Labyrinth III

The weekend following our first labyrinth hunt, we scooped up my good friend in North Salem and set out for the labyrinth at the Garden of Ideas in Ridgefield, Connecticut, not far from her house.  Three fancy cars were parked in the driveway.  The Worldwide Labyrinth Locator (WWLL) said the property was always open, so we left the car and followed a path around a storage shed that led into a beautiful garden. 

            We passed a couple of outbuildings, nicely maintained.  On the left was a patch of graceful fiddlehead ferns.  On the right a pond glittered in the afternoon light.  We wandered further, finding no labyrinth, but a profusion of flowers and shrubs. 

            A voiced calling out stopped us.  “Can I help you?”

            “Yes!” we called back.  “We’re looking for the labyrinth!”

            “That was closed a year ago,” he said.  “This is private property now.”

            “Sorry,” we apologized, only slightly embarrassed about traipsing around on someone’s land.  It was such a pretty place that I didn’t feel too badly for trespassing. 

            Our next effort was more rewarding.  At least we found the labyrinth at the King Street United Church of Christ in Danbury.  It took a while to locate the labyrinth on the opposite side of the parking lot. 

Much of it was overgrown.  As labyrinths go (in my limited experience) this one was disappointing, mostly because the stone-lined paths were obscured by grass. 

I tried to follow the circuits but couldn’t see some of the turns. 

           

It was again a half-successful hunt, but the tracking offered its own excitement.

Here are suggestions for walking a labyrinth from https://www.monroecc.edu/

Labyrinths are a walking meditation and are often seen as metaphors of our life. The walking meditation can be used for reflection and problem solving with the daily issues. When walking a labyrinth, we discuss the three R’s. Releasing, Receiving and Returning/or Reflection.

  1. Before you walk, pause and take a few moments to quiet your mind and become aware of your breath. Allow yourself to find the walking pace your body wants to go. Do what feels natural.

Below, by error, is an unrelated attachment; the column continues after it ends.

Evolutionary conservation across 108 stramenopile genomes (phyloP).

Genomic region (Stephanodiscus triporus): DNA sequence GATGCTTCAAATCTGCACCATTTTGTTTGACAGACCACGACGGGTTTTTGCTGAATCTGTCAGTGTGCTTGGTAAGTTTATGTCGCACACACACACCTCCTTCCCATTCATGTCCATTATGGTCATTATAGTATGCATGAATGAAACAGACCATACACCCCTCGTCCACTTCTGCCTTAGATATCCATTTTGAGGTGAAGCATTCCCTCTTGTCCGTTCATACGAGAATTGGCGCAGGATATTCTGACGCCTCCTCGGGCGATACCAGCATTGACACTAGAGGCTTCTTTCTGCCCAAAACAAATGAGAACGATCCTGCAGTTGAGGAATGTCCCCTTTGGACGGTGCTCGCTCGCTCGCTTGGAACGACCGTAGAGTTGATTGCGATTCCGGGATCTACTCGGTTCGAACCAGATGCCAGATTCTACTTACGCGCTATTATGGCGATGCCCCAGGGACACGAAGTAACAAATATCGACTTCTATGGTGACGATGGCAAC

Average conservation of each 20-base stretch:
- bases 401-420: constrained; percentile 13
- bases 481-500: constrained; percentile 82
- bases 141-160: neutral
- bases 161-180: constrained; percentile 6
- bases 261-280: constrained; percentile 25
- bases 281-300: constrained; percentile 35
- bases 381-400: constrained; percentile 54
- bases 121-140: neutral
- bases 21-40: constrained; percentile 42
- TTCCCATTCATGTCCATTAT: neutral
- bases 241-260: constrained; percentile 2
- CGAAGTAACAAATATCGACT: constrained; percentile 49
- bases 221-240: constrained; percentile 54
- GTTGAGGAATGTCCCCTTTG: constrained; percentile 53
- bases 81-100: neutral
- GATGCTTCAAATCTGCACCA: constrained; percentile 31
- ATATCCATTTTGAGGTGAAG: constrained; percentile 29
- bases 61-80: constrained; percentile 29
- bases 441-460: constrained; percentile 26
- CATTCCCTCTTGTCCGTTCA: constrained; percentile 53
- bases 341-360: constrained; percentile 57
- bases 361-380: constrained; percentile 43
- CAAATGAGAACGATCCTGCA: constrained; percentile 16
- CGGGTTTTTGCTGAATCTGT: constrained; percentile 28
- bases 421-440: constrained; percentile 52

• Releasing- As you enter the labyrinth, you follow the path to the center and try to develop a relaxed, calm state that releases concerns and quiets the mind. This is the time to open the heart and quiet the mind.
  • Receiving- Upon reaching the center of the labyrinth, on this labyrinth it is called the center rose. The rose symbolizes beauty, love and enlightenment. Each petal symbolizes the aspects of creation; mineral, vegetable, animal, human, the spirit world and the mystery of the unknown. The center of the rose is place of rest. This is a place for meditation and or prayer. This is a time of openness and peacefulness; you experience or receive what the moment offers you. Stay here as long as you feel the need.
  • Returning/Reflection- You choose when to leave the center, following the same path. This is a time to review and consider the healing forces at work and how they may apply to your life.

Labyrinths II

My exploration of labyrinths in our area began early this May.  I printed out twenty-five of the Worldwide Labyrinth Locator (WWLL) pages listing labyrinths within fifty miles.  It was a rainy day, so we chose to drive to nearby Goshen and visit the First Presbyterian Church.

I used to live in Goshen years ago, but I never paid much attention to the massive church right in the center of town.  The Labyrinth Locator offers a lot of useful information about each labyrinth listed.  This one in Goshen is public, outdoors, and permanent. The WWLL tells where to find the labyrinth (33 Park Place) and when it is open (always), whom to contact, the style (medieval), the materials (brick/paver) and the size (20 feet in diameter).

We parked on the street and easily found the labyrinth in a gated, well-cared-for garden.  In front of the labyrinth was a memorial wall and a bench honoring (past?) members of the congregation.  At the entrance stood a pole with a plaque suggesting guidelines for walking the labyrinth. 

This was my first labyrinth walk, and I must admit, I spent more time speculating on the cost and labor involved in the making of it than in finding my inner peace.  It was meticulously made, with stones cut to size so the paths would be even.  On a sunny day, we might have stayed longer, but it was drizzly and cold, so we moved on.

Another labyrinth listed was not far away in Middletown, so we headed to the labyrinth at the Abundant Life Farm.  The directions were accurate except for the part that said, “The property is clearly marked with signs.”  There were no signs for Abundant Life Farm, only several No Trespassing notices, and another about the presence of a guard dog.

I’m sorry I didn’t take pictures of this strange place.  It had three ramshackle, empty buildings, and a large farmyard with a herd of friendly goats. One white goose watched us warily. No dog appeared.  We communed with the goats for a while.  Nobody came around to complain about our possible trespassing, although we were careful to stay close to the road. I peered around but couldn’t see anything that resembled a labyrinth.  I renamed the site “The Abandoned Life Farm” and worried a bit about who was taking care of the goats.

We left for home, figuring one out of two labyrinths was pretty good for that day.

Photo by Vera Hrishka on Pexels.com